Technologies

Internet Explorer former Google employee told about trying to YouTube «kill» 6 in 2009 year

The developers conspired against an outdated browser secretly from the authorities.

In 2009, YouTube began displaying a banner to Internet Explorer 6 users warning them to stop supporting their browser. As it turned out, the fight against the outdated technology was started not by Google, but by several YouTube developers secretly from the manual. This was told in his blog a former Google employee Chris Zacharias (Google Zacharias).

According to the developer, YouTube engineers were disappointed in the need to support an outdated browser and decided to “take revenge” on it. By that time, IE6 users accounted for 18% of total traffic.

We began to collectively fantasize about how to get revenge on IE6. The plan was very simple. We wanted to place a small banner above the video player, which would only be shown to users of Internet Explorer 6.Chris Zachariasformer Google and YouTube employee

The developers have implemented a banner on the pages of the site, knowing that the majority of YouTube employees will not notice it, because they use intermediate versions of the service. As Zakarias noted, at that time video hosting was not tightly integrated into the infrastructure and policies of Google, because only a few years had passed since its purchase.

The YouTube developers have created a special set of permissions called OldTuber. With them, they could make changes directly to YouTube, with a minimum of checks and bypassing Google policy. Thanks to OldTuber, Zacharias and several other employees who had rights were able to inject a banner without serious supervision from the authorities.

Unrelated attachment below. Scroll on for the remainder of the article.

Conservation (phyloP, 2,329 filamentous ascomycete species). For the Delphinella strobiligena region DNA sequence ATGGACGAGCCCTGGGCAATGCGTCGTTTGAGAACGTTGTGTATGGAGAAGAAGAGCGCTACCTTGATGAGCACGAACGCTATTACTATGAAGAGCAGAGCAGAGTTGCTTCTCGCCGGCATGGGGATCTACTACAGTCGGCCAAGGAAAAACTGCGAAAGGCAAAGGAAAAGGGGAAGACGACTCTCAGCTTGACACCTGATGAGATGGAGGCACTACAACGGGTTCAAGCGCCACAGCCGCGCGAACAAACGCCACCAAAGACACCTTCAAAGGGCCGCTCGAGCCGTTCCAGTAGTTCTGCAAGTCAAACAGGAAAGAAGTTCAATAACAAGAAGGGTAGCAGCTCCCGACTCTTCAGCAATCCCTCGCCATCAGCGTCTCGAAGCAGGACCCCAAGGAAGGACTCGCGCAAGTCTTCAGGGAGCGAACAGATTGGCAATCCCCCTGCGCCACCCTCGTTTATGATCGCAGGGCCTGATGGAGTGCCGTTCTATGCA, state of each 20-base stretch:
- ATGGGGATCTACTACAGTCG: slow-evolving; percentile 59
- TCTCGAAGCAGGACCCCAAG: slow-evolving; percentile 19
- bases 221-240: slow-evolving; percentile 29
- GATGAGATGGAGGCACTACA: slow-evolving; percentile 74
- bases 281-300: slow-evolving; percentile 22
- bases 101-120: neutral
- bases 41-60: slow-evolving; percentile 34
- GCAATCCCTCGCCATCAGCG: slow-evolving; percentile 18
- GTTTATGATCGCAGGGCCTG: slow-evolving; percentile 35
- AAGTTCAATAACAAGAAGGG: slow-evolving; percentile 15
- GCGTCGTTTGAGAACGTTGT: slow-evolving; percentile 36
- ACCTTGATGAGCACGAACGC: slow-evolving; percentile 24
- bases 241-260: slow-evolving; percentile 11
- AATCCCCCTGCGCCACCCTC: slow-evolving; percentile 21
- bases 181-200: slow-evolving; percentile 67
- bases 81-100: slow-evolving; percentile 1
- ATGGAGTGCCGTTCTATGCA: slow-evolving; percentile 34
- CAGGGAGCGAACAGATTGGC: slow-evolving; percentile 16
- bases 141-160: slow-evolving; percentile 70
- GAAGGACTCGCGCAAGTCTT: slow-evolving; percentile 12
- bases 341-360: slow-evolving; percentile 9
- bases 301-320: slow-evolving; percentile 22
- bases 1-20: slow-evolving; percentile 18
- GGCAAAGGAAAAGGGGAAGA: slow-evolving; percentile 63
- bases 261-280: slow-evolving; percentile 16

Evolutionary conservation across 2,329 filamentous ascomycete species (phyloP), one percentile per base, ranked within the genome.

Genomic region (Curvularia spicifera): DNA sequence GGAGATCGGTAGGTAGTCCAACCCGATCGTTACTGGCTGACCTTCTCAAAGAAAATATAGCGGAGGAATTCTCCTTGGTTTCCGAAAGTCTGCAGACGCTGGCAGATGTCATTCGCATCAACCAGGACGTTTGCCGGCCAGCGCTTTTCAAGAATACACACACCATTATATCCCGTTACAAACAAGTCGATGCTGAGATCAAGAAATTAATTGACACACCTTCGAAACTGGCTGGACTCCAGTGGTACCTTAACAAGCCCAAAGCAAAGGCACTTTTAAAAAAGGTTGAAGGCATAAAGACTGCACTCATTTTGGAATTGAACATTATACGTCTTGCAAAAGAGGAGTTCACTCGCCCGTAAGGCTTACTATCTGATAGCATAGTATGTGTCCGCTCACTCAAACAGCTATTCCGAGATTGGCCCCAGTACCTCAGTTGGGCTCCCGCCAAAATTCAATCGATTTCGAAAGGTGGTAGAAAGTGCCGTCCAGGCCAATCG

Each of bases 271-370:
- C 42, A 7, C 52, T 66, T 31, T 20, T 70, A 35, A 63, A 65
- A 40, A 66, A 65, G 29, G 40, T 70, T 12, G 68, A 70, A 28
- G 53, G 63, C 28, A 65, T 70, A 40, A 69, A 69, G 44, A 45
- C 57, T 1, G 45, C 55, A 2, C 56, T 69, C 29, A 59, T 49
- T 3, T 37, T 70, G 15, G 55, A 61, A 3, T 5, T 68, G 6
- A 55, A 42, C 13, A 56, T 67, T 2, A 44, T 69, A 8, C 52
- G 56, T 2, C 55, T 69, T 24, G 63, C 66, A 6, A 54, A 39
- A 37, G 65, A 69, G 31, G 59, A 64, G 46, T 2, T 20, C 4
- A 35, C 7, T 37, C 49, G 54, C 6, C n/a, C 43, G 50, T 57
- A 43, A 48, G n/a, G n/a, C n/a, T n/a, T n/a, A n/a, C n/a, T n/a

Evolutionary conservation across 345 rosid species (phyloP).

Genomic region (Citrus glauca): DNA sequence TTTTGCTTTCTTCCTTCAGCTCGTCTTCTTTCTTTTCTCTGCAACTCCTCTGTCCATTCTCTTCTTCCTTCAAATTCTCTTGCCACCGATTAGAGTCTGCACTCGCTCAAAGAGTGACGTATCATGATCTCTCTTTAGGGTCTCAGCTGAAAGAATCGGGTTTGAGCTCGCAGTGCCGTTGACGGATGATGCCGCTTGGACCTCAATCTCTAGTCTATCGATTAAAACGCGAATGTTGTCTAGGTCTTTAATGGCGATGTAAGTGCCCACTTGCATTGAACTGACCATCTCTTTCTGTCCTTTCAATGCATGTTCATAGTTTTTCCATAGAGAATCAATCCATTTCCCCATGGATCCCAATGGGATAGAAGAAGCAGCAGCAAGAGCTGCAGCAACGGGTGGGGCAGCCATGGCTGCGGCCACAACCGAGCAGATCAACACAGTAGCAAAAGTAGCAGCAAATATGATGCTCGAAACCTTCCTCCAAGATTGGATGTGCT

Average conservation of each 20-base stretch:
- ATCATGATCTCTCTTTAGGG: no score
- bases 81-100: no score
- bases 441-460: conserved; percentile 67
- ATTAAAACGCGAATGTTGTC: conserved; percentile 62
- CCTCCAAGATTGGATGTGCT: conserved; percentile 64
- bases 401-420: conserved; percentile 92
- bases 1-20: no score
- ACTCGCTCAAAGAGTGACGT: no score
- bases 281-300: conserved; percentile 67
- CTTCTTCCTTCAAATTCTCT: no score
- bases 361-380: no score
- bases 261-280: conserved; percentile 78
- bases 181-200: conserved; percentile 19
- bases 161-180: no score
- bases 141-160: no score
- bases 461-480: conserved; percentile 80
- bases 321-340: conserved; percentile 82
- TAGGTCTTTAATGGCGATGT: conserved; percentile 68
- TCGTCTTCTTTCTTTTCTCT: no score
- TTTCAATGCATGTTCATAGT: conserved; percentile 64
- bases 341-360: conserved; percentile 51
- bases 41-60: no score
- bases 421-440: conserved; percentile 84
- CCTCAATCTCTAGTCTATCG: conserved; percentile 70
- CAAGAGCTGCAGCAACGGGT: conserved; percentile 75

We saw the opportunity to permanently cripple IE6, which we may never get.Chris Zachariasformer Google and YouTube employee

The banner first appeared on YouTube in 2009 and immediately attracted media attention. According to Zakarias, the first person who came to the developers was the head of the PR division. He could not explain to reporters why YouTube suddenly began threatening to stop supporting IE6 when the browser was still popular.

We gladly told them [the PR department] about everything that we launched and helped them develop the necessary points of discussion in order to expand the agenda set by the publications.
Chris Zachariasformer Google and YouTube employee

After that, two Google lawyers also turned to the developers, who also wanted to know why YouTube posted a banner. As explained by Zacharias, the warning was demanded to “immediately remove” because Google was developing Chrome. According to lawyers, European regulators could regard the banner as a violation of antitrust laws.

Then the developers customized the banner to randomly display other browsers, including the new version of Internet Explorer, Firefox and Opera. For lawyers held a demonstration, after which they left “without additional concerns.”


The final version of the banner on the termination of support for IE6 on YouTube in 2009. Screenshot of Chris Zacharias

Soon, a banner about ending support for IE6 appeared in other Google products: for example, it was implemented by the Google Docs team. As it turned out, one of the developers of the service accidentally stumbled upon a warning on YouTube when I tested the browser. He addressed the authorities with an explanation why the team should do the same.

According to Zacharias, the banner display resulted in a massive decrease in IE6 traffic. Within a month, YouTube began to log in half the users of an outdated browser, and its global traffic was reduced by 10%. At the same time, the share of other browsers in statistics increased by the corresponding figures.

When management found out what had happened, it was too late to do something and the authorities “reluctantly concluded that the end justifies the means.” Ultimately, the YouTube development team reached its goal in 2012, when IE6’s share fell below one percent in the United States. Then even Microsoft celebrated the“death” of the browser.


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